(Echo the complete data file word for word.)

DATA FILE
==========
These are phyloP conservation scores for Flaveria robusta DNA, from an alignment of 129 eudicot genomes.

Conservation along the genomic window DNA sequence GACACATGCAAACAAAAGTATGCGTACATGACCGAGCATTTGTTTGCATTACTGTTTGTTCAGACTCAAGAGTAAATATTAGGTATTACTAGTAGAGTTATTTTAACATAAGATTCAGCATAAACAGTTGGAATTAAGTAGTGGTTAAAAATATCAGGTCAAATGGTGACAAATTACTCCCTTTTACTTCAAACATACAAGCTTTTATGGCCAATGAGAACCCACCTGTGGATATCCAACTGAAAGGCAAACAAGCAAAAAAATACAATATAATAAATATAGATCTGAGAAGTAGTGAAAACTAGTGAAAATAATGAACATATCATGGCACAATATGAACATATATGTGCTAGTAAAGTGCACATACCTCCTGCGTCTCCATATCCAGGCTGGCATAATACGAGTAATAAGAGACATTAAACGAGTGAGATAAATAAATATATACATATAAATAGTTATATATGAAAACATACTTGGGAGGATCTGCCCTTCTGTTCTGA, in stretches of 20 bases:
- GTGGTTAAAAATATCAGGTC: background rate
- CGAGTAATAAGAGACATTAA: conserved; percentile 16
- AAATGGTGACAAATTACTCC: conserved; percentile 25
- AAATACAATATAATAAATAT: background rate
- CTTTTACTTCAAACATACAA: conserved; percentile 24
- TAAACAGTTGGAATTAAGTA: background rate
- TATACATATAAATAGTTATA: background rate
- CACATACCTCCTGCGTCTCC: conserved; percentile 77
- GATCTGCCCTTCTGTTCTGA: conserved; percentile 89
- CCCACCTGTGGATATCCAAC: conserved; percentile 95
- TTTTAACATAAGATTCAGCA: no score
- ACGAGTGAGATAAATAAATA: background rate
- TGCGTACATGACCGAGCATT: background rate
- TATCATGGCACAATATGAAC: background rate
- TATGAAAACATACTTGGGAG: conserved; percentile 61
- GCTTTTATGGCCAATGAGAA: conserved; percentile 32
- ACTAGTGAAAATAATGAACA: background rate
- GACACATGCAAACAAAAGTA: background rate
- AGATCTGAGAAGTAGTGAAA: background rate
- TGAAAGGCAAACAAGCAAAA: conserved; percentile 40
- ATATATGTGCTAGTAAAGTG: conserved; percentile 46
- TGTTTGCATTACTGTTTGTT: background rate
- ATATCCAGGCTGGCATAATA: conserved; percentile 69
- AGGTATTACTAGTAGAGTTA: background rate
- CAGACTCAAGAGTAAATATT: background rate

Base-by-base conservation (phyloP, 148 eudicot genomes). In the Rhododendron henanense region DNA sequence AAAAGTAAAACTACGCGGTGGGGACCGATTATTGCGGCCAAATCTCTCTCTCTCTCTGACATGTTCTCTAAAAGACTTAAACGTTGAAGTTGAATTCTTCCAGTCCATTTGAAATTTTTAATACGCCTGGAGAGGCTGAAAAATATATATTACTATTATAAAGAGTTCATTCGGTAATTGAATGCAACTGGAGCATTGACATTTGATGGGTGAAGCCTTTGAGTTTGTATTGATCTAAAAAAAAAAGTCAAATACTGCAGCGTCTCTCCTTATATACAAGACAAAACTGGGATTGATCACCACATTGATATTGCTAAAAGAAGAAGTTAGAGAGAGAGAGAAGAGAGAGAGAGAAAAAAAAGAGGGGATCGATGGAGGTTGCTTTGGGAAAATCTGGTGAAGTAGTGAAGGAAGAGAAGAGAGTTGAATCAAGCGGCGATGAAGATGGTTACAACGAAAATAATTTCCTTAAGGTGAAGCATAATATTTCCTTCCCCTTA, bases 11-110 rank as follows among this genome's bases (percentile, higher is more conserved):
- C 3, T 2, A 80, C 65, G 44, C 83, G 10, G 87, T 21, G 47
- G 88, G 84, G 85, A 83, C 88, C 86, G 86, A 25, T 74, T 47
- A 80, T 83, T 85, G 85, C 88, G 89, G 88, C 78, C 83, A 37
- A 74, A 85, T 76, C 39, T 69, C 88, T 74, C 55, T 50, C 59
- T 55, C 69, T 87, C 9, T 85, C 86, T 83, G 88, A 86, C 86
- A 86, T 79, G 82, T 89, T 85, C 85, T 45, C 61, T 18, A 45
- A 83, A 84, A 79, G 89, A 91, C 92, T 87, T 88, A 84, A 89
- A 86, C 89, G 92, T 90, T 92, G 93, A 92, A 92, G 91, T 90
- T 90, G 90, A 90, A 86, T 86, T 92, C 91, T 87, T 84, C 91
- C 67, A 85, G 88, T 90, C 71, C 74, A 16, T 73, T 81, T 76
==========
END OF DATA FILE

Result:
These are phyloP conservation scores for Flaveria robusta DNA, from an alignment of 129 eudicot genomes.

Conservation along the genomic window DNA sequence GACACATGCAAACAAAAGTATGCGTACATGACCGAGCATTTGTTTGCATTACTGTTTGTTCAGACTCAAGAGTAAATATTAGGTATTACTAGTAGAGTTATTTTAACATAAGATTCAGCATAAACAGTTGGAATTAAGTAGTGGTTAAAAATATCAGGTCAAATGGTGACAAATTACTCCCTTTTACTTCAAACATACAAGCTTTTATGGCCAATGAGAACCCACCTGTGGATATCCAACTGAAAGGCAAACAAGCAAAAAAATACAATATAATAAATATAGATCTGAGAAGTAGTGAAAACTAGTGAAAATAATGAACATATCATGGCACAATATGAACATATATGTGCTAGTAAAGTGCACATACCTCCTGCGTCTCCATATCCAGGCTGGCATAATACGAGTAATAAGAGACATTAAACGAGTGAGATAAATAAATATATACATATAAATAGTTATATATGAAAACATACTTGGGAGGATCTGCCCTTCTGTTCTGA, in stretches of 20 bases:
- GTGGTTAAAAATATCAGGTC: background rate
- CGAGTAATAAGAGACATTAA: conserved; percentile 16
- AAATGGTGACAAATTACTCC: conserved; percentile 25
- AAATACAATATAATAAATAT: background rate
- CTTTTACTTCAAACATACAA: conserved; percentile 24
- TAAACAGTTGGAATTAAGTA: background rate
- TATACATATAAATAGTTATA: background rate
- CACATACCTCCTGCGTCTCC: conserved; percentile 77
- GATCTGCCCTTCTGTTCTGA: conserved; percentile 89
- CCCACCTGTGGATATCCAAC: conserved; percentile 95
- TTTTAACATAAGATTCAGCA: no score
- ACGAGTGAGATAAATAAATA: background rate
- TGCGTACATGACCGAGCATT: background rate
- TATCATGGCACAATATGAAC: background rate
- TATGAAAACATACTTGGGAG: conserved; percentile 61
- GCTTTTATGGCCAATGAGAA: conserved; percentile 32
- ACTAGTGAAAATAATGAACA: background rate
- GACACATGCAAACAAAAGTA: background rate
- AGATCTGAGAAGTAGTGAAA: background rate
- TGAAAGGCAAACAAGCAAAA: conserved; percentile 40
- ATATATGTGCTAGTAAAGTG: conserved; percentile 46
- TGTTTGCATTACTGTTTGTT: background rate
- ATATCCAGGCTGGCATAATA: conserved; percentile 69
- AGGTATTACTAGTAGAGTTA: background rate
- CAGACTCAAGAGTAAATATT: background rate

Base-by-base conservation (phyloP, 148 eudicot genomes). In the Rhododendron henanense region DNA sequence AAAAGTAAAACTACGCGGTGGGGACCGATTATTGCGGCCAAATCTCTCTCTCTCTCTGACATGTTCTCTAAAAGACTTAAACGTTGAAGTTGAATTCTTCCAGTCCATTTGAAATTTTTAATACGCCTGGAGAGGCTGAAAAATATATATTACTATTATAAAGAGTTCATTCGGTAATTGAATGCAACTGGAGCATTGACATTTGATGGGTGAAGCCTTTGAGTTTGTATTGATCTAAAAAAAAAAGTCAAATACTGCAGCGTCTCTCCTTATATACAAGACAAAACTGGGATTGATCACCACATTGATATTGCTAAAAGAAGAAGTTAGAGAGAGAGAGAAGAGAGAGAGAGAAAAAAAAGAGGGGATCGATGGAGGTTGCTTTGGGAAAATCTGGTGAAGTAGTGAAGGAAGAGAAGAGAGTTGAATCAAGCGGCGATGAAGATGGTTACAACGAAAATAATTTCCTTAAGGTGAAGCATAATATTTCCTTCCCCTTA, bases 11-110 rank as follows among this genome's bases (percentile, higher is more conserved):
- C 3, T 2, A 80, C 65, G 44, C 83, G 10, G 87, T 21, G 47
- G 88, G 84, G 85, A 83, C 88, C 86, G 86, A 25, T 74, T 47
- A 80, T 83, T 85, G 85, C 88, G 89, G 88, C 78, C 83, A 37
- A 74, A 85, T 76, C 39, T 69, C 88, T 74, C 55, T 50, C 59
- T 55, C 69, T 87, C 9, T 85, C 86, T 83, G 88, A 86, C 86
- A 86, T 79, G 82, T 89, T 85, C 85, T 45, C 61, T 18, A 45
- A 83, A 84, A 79, G 89, A 91, C 92, T 87, T 88, A 84, A 89
- A 86, C 89, G 92, T 90, T 92, G 93, A 92, A 92, G 91, T 90
- T 90, G 90, A 90, A 86, T 86, T 92, C 91, T 87, T 84, C 91
- C 67, A 85, G 88, T 90, C 71, C 74, A 16, T 73, T 81, T 76